Thursday, July 26, 2012

The Dark Knight Rises...Slowly and Not High Enough

The anticipation I, along with millions of others, felt before the opening of Batman: The Dark Knight Rises was muted by the tragedy in Colorado last Friday.  The media blitz following the massacre, the arguments about costumes in theaters, violent movies and their influence, or the lack of morality in our culture have little or nothing to do with the merits of the film. This third installment of what some call the Batman Trilogy or Saga aims to be the ultimate word on the Batman legend. It is and it isn't. Christopher Nolan has directed three excellent films, Memento, Inception, and The Dark Knight. But  The Dark Knight Rises is not their equal.

This newest installment begins eight years after the defeat of the Joker, the death of D.A. Harvey Dent, and the death of his Bruce Wayne's love Rachel Dawes. After all this and his crippling fights with the Joker and Dent, Bruce Wayne (hope that wasn't a spoiler), retreats to his mansion and severe depression. It takes a series of strange and chaotic events to pull Bruce back to the Bat Cave. Most of that pull comes from two glamorous beauties, Selina Kyle (also, a jewel thief, aka Catwoman) played by a sinewy, amoral Anne Hathaway, who almost steals the film, and Miranda Tate, a multimillionaire who eventually runs Wayne Enterprises, played by the beautiful Marion Cottilard. Add to that mix the completely insane Bane (not to be confused with Bain Capital) and his army of thugs who quickly blow up much of New Yo...oops, Gotham, trap the police force in the tunnels beneath the city, and set up a nuclear time bomb.

Now this sounds like too many plots for one action movie, and it is. The film is much too long (2 hours and 50 minutes) as well. But it has its strengths, especially in its casting. Cottilard, Cillian Murphy and the intensely vital Joseph Gordon-Levitt were all in Inception. And from the previous Batman films we have Michael Caine, Cillian Murphy, Gary Oldman, Morgan Freeman, and even Liam Neeson in a somewhat amorphous form. Joseph Gordon-Levitt has established himself as one of the strongest young actors on the screen today. He was winsome and heart-breaking in 500 Days of Summer, angry and funny as a cancer patient in 50/50, and an athletic action star in Inception. Here he plays an idealistic policeman who joins forces with Batman. He gives a heartfelt performance in a film lacking much heart. And Anne Hathaway gives Selena Kyle a sleek, sexy, powerful kick as she kick boxes and double-crosses everyone, especially Batman.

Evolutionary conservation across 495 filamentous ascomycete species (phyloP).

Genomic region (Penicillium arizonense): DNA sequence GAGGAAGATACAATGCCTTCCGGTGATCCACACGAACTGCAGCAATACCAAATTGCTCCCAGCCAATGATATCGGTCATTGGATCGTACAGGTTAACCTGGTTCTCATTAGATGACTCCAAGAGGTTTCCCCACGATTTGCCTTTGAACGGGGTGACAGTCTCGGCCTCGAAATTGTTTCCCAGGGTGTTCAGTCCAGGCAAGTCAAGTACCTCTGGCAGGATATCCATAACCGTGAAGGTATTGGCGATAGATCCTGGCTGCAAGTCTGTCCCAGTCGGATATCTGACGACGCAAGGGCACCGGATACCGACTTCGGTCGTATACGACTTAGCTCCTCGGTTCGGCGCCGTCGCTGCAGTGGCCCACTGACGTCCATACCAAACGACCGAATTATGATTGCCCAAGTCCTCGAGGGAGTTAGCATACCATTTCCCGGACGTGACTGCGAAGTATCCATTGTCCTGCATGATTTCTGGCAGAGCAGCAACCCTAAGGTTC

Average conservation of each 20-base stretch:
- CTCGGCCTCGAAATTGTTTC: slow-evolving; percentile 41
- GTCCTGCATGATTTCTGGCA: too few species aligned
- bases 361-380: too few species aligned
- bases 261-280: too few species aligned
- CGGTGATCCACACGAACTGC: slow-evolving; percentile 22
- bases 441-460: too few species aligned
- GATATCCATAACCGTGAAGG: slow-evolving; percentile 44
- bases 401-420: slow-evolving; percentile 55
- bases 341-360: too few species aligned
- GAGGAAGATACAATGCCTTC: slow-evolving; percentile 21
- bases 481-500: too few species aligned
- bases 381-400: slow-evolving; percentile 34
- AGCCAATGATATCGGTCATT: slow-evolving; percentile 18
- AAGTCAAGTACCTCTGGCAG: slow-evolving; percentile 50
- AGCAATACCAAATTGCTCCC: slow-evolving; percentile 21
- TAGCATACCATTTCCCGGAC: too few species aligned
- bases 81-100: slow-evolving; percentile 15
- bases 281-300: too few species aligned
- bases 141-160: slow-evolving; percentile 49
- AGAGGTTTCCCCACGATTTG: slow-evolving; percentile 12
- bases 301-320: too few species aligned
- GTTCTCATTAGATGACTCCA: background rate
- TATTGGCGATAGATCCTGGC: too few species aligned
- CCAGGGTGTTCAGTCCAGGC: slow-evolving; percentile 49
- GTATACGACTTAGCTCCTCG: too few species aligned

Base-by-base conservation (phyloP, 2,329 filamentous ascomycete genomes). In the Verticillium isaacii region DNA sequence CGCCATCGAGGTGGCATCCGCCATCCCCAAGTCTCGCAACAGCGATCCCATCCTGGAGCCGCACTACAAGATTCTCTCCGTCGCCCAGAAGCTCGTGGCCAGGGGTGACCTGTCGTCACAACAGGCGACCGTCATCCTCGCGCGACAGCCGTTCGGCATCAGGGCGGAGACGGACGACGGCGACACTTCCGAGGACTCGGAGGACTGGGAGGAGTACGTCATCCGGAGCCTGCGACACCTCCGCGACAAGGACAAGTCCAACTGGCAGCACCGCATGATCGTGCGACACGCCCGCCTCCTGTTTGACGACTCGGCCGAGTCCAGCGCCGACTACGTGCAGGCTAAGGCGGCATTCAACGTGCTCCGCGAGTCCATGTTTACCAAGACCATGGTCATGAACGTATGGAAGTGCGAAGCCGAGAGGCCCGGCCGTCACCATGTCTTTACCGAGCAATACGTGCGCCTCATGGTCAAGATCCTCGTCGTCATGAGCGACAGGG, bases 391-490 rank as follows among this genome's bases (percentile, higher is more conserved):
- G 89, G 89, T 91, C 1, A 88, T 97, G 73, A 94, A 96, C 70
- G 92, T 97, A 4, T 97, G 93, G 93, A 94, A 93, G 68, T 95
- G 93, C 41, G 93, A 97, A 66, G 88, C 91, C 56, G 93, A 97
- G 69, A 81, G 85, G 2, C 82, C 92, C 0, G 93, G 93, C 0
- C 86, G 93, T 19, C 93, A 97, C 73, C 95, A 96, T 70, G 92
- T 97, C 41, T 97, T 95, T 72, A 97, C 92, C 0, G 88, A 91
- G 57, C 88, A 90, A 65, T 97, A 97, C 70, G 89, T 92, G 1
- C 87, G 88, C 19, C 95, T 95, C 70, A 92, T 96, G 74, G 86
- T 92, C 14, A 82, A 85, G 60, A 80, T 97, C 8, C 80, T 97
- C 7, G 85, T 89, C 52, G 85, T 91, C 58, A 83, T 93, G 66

As I have indicated, The Dark Knight Rises doesn't have humor. Its portentousness quashes any chance of comic relief. This reminds us of Tim Burton's revival of the Batman story. Batman and Batman Returns were both typically quirky Burton products, filled with brilliant set design, arresting and garish costumes and make-up, and over the top performances. In other words, entertainment was the goal, not an epic saga. With Jack Nicholson's Joker and references to classic films like The Wizard of Oz and The Hunchback of Notre Dame, Batman (1989) was an instant camp classic. Its follow-up in 1992 Batman Returns continued with more great Danny Elfman music and uniquely bizarre turns by Danny DeVito as The Penquin and a sexy, vinyl-clad Michelle Pfeiffer as Cat Woman. The next two films in the series lost Tim Burton and were sadly lacking any lasting impact. Just ask George Clooney.

Perhaps Batman, like most super heroes, should be geared towards entertainment, not profundity.

Sunday, July 15, 2012

The Brits Are Coming! Again!

As some of us remember, we had a major British invasion in the 1960's, a musical invasion, that is. The world of music completely changed with the new sounds of the Beatles, the Stones, and many others. Well, the Brits are back for a second round. More on that later, but first a review of The Amazing Spider-Man, the opening of a second round of Spiderman movies. What? You saw the last one 5 years ago? And nobody can do it better than director Sam Raimi and the puckish Tobey McGuire, right? Maybe not. Director Marc Webb, whose previous indy (500) Days of Summer was a delightful film about love and love lost, helms the new Spidey epic. Cast as our hero (aka, Peter Parker) is the trained English actor Andrew Garfield, who won plaudits as the disappointed co-founder of Facebook in The Social Network and Biff, the bitter son in the Broadway revival of Arthur Miller's Death of a Salesman.